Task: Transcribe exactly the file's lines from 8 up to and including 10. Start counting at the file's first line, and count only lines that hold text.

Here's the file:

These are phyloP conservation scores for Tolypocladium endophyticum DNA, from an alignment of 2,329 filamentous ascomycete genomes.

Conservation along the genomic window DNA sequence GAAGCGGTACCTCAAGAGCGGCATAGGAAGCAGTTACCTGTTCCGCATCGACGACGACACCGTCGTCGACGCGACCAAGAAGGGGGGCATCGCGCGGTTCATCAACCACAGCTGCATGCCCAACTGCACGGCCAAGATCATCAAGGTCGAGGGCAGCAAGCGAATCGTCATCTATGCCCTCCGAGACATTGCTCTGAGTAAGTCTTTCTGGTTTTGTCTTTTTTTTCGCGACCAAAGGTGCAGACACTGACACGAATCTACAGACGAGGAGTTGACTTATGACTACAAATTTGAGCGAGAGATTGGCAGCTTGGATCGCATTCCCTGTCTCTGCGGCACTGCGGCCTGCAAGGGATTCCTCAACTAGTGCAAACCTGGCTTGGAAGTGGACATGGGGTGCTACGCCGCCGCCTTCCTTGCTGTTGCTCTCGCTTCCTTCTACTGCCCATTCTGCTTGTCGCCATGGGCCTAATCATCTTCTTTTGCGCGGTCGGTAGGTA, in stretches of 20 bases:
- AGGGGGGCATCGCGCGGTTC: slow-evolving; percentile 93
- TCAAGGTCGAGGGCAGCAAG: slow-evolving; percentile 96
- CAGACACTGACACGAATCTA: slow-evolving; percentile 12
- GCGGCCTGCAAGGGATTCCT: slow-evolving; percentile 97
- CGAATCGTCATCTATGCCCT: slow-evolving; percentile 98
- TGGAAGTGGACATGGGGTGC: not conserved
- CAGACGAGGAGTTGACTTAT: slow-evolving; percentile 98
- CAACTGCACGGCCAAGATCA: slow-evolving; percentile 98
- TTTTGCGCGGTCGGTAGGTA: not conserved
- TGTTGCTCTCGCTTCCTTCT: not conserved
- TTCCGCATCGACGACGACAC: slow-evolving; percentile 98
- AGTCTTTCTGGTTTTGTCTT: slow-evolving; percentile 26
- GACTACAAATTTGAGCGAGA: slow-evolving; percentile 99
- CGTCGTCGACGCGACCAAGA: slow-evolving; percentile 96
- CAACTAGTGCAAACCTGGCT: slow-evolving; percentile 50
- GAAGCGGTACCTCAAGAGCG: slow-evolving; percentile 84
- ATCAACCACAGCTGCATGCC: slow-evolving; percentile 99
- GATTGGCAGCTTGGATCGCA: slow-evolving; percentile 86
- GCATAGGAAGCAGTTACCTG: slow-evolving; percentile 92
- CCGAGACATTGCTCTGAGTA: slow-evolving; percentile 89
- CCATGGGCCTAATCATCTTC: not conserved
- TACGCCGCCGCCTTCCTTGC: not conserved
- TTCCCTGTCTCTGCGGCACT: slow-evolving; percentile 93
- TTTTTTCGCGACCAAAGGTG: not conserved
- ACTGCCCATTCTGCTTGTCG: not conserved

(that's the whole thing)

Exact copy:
- TGGAAGTGGACATGGGGTGC: not conserved
- CAGACGAGGAGTTGACTTAT: slow-evolving; percentile 98
- CAACTGCACGGCCAAGATCA: slow-evolving; percentile 98